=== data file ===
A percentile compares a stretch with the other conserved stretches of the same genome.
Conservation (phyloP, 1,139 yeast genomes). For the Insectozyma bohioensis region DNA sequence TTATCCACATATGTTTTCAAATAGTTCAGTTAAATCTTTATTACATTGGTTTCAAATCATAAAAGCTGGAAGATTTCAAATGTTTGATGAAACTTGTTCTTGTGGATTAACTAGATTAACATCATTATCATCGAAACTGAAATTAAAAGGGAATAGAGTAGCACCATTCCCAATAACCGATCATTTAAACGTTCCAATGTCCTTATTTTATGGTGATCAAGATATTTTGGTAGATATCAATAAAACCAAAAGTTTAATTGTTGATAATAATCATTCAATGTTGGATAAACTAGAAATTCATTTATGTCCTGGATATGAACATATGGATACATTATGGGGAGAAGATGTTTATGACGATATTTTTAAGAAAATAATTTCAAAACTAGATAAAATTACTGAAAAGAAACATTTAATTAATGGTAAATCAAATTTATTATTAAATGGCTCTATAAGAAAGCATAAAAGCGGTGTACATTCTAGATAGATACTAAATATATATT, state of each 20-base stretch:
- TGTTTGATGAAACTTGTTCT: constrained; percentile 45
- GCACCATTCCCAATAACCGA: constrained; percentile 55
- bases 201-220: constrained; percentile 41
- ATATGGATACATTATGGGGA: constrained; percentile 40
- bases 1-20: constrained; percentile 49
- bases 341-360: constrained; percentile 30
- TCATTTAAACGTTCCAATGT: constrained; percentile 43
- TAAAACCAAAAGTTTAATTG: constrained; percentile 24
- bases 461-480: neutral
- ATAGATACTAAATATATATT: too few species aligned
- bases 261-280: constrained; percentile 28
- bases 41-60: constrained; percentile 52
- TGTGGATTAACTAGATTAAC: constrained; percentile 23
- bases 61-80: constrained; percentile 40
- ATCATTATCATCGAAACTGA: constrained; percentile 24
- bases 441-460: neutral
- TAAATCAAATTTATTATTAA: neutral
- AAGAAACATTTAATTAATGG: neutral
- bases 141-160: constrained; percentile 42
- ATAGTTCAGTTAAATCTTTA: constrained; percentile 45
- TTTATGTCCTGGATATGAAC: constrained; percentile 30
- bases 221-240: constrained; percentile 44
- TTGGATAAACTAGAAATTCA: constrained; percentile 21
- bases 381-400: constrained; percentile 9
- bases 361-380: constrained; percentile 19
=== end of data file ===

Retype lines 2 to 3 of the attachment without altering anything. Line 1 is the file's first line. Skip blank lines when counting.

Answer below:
Conservation (phyloP, 1,139 yeast genomes). For the Insectozyma bohioensis region DNA sequence TTATCCACATATGTTTTCAAATAGTTCAGTTAAATCTTTATTACATTGGTTTCAAATCATAAAAGCTGGAAGATTTCAAATGTTTGATGAAACTTGTTCTTGTGGATTAACTAGATTAACATCATTATCATCGAAACTGAAATTAAAAGGGAATAGAGTAGCACCATTCCCAATAACCGATCATTTAAACGTTCCAATGTCCTTATTTTATGGTGATCAAGATATTTTGGTAGATATCAATAAAACCAAAAGTTTAATTGTTGATAATAATCATTCAATGTTGGATAAACTAGAAATTCATTTATGTCCTGGATATGAACATATGGATACATTATGGGGAGAAGATGTTTATGACGATATTTTTAAGAAAATAATTTCAAAACTAGATAAAATTACTGAAAAGAAACATTTAATTAATGGTAAATCAAATTTATTATTAAATGGCTCTATAAGAAAGCATAAAAGCGGTGTACATTCTAGATAGATACTAAATATATATT, state of each 20-base stretch:
- TGTTTGATGAAACTTGTTCT: constrained; percentile 45